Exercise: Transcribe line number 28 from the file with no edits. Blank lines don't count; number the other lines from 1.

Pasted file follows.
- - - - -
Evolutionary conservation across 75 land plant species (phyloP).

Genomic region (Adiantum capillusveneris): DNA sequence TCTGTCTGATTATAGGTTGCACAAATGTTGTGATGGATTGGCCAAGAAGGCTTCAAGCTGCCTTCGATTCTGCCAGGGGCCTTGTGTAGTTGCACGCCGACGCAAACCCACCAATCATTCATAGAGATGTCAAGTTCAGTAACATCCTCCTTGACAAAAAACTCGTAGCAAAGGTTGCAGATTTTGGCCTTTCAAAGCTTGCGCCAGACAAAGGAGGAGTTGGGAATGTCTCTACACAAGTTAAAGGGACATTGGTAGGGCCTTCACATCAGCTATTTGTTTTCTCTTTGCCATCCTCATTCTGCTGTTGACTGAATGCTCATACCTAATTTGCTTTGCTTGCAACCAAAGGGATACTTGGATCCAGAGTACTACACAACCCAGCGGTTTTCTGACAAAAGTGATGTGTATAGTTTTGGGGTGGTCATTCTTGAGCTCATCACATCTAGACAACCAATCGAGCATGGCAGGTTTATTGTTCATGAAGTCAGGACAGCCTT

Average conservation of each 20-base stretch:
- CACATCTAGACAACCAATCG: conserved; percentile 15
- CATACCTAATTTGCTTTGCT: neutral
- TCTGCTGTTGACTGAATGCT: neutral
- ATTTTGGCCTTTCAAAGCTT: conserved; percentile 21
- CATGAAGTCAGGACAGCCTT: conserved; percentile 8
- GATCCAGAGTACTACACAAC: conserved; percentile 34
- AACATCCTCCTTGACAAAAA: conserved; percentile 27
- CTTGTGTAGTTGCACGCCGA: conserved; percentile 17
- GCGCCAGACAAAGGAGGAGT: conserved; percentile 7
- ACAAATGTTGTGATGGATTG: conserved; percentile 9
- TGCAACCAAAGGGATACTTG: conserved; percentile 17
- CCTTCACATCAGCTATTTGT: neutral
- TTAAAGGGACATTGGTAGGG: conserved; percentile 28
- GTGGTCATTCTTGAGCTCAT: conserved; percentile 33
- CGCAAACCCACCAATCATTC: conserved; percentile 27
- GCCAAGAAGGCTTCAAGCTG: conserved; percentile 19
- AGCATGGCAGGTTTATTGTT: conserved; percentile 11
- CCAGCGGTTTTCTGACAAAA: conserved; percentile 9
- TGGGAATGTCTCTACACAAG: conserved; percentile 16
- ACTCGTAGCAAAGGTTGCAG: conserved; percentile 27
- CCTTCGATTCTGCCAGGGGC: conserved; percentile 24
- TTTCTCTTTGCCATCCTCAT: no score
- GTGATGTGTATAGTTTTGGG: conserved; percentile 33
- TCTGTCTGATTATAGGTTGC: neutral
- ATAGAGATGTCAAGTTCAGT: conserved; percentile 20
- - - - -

- ATAGAGATGTCAAGTTCAGT: conserved; percentile 20